NASA's FISMA stance stirs up a debate

Readers still see value in certification and accreditation process

NASA’s top cybersecurity official raised a few eyebrows and won a lot of fans last month when he said the cost of complying with the Federal Information Security Management Act was not a good investment.

Rather than spend tens of millions of dollars going through the paperwork-intensive certification and accreditation process in 2010, NASA planned to invest its money in technology that would make it possible to manage security risks in real time, said Jerry Davis, NASA’s deputy chief information officer for information technology security.

“Security is still going to be done,” he told Federal Computer Week’s Ben Bain. "Certification and accreditation will still be done, but the way we do it is going to change significantly and the frequency of it will change. Instead of every three years, you’re really going to be doing it, in a sense, on a weekly or monthly basis. You’re always going to be looking at those controls and adjusting them for changes."

Many cybersecurity experts cheered Davis, suggesting that he spoke aloud what a lot of government officials have been thinking for some time. But numerous FCW readers see it as a dangerous precedent that ignores the real value of the certification and accreditation process. Here is a sampling of the comments we received.

Reader comments

[Editor's note: Comments have been edited for length, clarity and style].

Watch the Watchdogs

I would really like to know what the NASA inspector general has to say, because until the FISMA law changes, federal agencies are required to follow current policy. Many agencies have tried to implement many risk-based, cost-saving measures. But if you are an organization that is audited by your IG and the Government Accountability Office, you will find that this type of action meets with many issues in the way of adverse findings.

— Anonymous

Not Soon Enough

The really sad story is that this decision was not made about a year ago before the next round of paperwork started. Then NASA could have had some real significant savings. Since we are stopping this late into the process, we have wasted a lot of resources. At least as part of the processes, we have updated our risk assessments and our plans of actions and milestones. The best news is that NASA's horrific IT security documentation generator/repository looks like it will be rocketed out of NASA's cyberspace.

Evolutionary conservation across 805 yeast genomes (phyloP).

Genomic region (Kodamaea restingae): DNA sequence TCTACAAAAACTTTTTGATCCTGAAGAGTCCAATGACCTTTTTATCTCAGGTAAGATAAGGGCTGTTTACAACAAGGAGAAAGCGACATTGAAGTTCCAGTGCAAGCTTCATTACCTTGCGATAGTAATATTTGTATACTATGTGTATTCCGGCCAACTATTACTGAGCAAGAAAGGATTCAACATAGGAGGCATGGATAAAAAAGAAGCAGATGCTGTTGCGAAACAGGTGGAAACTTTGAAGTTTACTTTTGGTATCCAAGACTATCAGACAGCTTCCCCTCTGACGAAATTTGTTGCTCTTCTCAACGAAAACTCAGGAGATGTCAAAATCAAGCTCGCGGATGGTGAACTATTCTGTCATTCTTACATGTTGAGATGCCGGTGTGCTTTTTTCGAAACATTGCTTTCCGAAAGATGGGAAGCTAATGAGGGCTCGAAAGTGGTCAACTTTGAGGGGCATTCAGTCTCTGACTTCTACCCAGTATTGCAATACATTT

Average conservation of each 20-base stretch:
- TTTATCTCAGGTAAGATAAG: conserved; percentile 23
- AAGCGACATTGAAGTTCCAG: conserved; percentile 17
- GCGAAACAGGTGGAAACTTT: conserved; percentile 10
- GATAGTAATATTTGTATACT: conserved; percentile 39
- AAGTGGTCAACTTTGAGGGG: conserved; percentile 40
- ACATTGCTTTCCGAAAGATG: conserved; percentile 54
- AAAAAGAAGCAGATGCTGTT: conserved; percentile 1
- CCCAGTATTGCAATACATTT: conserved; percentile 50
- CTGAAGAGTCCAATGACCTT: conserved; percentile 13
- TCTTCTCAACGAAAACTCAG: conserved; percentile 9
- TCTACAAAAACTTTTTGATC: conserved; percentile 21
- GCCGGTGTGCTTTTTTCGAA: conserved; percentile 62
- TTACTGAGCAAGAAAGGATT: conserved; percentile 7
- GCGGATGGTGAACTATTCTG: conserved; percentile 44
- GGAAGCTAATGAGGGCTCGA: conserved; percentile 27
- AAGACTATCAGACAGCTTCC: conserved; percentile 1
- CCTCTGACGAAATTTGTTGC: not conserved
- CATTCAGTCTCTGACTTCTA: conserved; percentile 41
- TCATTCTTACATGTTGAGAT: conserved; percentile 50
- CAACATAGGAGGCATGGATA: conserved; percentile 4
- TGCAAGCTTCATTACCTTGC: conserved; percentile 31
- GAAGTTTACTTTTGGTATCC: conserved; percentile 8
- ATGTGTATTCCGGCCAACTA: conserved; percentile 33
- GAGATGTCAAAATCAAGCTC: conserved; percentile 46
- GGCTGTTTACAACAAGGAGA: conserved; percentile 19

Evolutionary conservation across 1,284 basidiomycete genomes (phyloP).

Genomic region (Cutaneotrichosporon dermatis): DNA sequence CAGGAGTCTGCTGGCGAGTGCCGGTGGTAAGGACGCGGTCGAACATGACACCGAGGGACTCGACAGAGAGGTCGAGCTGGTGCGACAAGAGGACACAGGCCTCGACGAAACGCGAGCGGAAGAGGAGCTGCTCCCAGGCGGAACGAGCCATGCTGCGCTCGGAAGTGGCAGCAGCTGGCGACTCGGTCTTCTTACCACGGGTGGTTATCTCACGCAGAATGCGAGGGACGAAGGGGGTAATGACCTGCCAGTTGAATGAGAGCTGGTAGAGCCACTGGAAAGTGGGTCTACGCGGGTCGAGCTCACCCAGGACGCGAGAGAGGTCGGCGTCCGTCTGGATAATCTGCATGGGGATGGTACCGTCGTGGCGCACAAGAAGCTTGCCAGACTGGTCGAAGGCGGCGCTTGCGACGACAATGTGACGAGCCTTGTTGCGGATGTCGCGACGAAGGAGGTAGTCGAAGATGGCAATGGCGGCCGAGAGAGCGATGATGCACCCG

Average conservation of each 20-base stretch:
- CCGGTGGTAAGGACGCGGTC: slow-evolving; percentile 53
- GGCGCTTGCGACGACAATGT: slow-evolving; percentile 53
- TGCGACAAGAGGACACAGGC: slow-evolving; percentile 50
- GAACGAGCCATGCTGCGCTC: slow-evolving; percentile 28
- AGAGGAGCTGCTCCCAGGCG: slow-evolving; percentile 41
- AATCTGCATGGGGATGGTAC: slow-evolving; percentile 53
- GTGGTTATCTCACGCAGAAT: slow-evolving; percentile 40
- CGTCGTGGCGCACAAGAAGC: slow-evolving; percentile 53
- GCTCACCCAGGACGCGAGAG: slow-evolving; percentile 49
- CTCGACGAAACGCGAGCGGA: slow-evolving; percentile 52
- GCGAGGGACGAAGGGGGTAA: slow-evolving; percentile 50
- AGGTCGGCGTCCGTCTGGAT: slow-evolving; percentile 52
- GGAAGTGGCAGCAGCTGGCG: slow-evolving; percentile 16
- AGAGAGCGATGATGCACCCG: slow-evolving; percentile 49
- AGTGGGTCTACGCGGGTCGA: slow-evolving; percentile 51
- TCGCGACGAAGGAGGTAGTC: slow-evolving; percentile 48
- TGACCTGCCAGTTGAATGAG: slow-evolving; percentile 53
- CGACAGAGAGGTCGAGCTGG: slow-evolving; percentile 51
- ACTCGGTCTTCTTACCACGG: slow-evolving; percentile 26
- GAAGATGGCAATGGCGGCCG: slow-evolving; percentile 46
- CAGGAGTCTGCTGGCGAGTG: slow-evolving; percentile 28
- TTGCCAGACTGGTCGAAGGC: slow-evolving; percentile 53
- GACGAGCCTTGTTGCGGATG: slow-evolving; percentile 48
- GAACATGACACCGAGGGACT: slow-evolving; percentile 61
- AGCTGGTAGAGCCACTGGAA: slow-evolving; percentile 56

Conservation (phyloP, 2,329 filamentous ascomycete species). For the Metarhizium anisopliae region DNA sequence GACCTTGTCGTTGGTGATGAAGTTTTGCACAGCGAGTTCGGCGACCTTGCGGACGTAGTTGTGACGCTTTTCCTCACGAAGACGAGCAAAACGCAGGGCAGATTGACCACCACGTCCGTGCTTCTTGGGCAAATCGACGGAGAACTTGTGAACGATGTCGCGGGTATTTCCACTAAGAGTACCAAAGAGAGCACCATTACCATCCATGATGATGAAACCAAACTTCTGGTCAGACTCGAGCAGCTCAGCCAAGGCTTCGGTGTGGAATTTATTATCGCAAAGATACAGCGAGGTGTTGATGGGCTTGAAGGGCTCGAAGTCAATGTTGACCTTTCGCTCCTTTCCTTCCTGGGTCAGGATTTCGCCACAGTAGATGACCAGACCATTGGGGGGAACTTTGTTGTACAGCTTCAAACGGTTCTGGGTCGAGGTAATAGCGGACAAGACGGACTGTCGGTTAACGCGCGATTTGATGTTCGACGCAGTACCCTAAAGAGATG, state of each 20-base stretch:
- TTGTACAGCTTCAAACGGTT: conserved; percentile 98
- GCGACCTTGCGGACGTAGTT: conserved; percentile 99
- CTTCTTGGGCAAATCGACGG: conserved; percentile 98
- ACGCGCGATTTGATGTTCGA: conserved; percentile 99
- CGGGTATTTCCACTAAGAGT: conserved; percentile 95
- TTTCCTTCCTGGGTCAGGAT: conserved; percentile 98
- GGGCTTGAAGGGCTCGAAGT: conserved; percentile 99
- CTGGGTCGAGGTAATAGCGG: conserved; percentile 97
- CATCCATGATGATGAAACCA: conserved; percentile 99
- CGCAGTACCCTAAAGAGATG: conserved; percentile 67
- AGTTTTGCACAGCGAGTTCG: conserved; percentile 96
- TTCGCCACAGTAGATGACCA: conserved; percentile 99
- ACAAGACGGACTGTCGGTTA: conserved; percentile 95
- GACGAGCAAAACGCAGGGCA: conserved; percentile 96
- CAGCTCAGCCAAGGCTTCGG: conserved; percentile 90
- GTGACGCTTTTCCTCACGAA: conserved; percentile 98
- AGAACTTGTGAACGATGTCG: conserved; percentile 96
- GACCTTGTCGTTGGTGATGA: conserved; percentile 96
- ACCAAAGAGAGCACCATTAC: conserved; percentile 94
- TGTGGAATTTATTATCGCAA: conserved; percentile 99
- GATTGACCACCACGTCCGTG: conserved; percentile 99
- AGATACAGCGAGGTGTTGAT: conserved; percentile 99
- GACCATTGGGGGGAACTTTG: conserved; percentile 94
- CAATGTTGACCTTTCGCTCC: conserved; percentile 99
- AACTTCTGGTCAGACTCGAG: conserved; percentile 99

— A NASA information system security officer

Show Your Work

Has Mr. Davis produced a business impact analysis that he would be willing to share publicly or in redacted form? Wouldn't someone do that before issuing a blanket policy memo directing change with considerable risk implications?

— Sally

Truth and Consequences

Maybe the IG of NASA needs to have another look at the memo and document the risk to NASA and any agencies using NASA services. No one is arguing with a fresh look at FISMA and even tossing it out in favor of something better. What really is frustrating is the Senior Executive Service mentality of super-solution and super-memo with no regard to what actually needs to be done and how and by who and when…. Where is real governance with real consequences?

— JimR

Not Measuring Up

The question is: What good is the technical monitoring if you don't know what you’re looking at, other than a workstation or a server? Also, without the requirement of a certification, all people will do is ensure their machine can be patched or be off the network and nothing more. What is measured is done, and since NASA will now measure patching, this is what will get done.

— Daniel Philpott

A Poor Posture

A security monitoring tool is not going to tell you your complete security posture. At best, the tools are a passive approach to managing vulnerabilities detected in the information systems. What if you fail to train your employees, and someone downloads an e-mail message with a virus? Your tool will detect the virus, but it won't detect the yahoo downloading the e-mail. Root cause, folks. Start integrating the risk management framework into your software development life cycle process. That is your first step to implementing a successful security authorization process.

— Frustrated

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